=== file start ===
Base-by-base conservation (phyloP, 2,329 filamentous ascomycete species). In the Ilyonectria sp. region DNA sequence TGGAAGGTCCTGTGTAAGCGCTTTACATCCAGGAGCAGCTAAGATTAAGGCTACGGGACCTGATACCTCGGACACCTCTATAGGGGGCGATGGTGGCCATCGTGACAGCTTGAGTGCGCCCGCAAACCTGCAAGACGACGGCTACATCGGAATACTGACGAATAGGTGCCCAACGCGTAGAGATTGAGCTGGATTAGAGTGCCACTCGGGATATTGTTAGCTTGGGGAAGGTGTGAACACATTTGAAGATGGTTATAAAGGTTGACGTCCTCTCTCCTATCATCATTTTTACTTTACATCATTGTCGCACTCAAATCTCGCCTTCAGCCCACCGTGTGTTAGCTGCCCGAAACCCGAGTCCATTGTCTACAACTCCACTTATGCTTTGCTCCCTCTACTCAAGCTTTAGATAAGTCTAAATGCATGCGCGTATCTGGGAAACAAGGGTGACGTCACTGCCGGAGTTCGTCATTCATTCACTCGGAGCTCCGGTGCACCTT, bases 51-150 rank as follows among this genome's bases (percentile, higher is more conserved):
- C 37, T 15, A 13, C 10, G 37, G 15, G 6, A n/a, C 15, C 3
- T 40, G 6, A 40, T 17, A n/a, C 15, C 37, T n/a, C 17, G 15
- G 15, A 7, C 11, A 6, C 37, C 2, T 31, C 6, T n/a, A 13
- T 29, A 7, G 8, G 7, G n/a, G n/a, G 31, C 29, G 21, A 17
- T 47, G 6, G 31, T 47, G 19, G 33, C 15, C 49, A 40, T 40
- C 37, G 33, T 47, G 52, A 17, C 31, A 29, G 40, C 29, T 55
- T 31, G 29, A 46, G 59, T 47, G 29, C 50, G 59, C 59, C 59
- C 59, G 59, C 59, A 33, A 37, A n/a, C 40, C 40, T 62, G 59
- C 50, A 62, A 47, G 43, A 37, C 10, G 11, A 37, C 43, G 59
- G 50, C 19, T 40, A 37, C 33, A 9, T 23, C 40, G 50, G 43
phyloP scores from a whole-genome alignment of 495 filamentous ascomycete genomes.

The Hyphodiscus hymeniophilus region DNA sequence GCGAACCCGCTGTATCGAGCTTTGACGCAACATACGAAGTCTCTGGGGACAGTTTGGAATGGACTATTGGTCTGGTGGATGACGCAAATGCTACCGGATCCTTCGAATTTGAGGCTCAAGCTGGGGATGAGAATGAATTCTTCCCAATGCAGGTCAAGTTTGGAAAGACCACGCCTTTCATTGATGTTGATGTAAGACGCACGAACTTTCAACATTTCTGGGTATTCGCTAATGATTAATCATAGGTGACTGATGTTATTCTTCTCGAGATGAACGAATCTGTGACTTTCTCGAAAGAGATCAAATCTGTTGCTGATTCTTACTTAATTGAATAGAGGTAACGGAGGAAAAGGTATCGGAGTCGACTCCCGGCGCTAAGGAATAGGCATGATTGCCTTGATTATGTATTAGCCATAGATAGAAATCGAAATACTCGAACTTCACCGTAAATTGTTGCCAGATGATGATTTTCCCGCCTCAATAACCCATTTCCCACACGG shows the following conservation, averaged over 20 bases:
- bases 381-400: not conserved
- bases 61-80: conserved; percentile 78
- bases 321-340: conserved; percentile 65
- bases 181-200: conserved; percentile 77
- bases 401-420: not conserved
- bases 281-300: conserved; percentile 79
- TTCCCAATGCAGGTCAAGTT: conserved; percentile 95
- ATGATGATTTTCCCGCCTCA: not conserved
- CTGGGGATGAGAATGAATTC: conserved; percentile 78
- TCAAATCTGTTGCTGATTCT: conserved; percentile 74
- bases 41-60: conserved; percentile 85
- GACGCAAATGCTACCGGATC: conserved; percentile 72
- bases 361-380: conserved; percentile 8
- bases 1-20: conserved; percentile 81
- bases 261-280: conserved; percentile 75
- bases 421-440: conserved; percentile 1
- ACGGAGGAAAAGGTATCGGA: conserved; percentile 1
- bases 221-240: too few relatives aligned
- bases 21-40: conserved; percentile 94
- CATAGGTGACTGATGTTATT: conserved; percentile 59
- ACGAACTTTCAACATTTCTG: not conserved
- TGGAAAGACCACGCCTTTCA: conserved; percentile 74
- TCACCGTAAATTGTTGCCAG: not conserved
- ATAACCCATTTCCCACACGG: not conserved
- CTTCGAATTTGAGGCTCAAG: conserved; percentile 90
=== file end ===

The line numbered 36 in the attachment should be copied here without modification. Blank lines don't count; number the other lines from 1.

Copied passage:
- TCACCGTAAATTGTTGCCAG: not conserved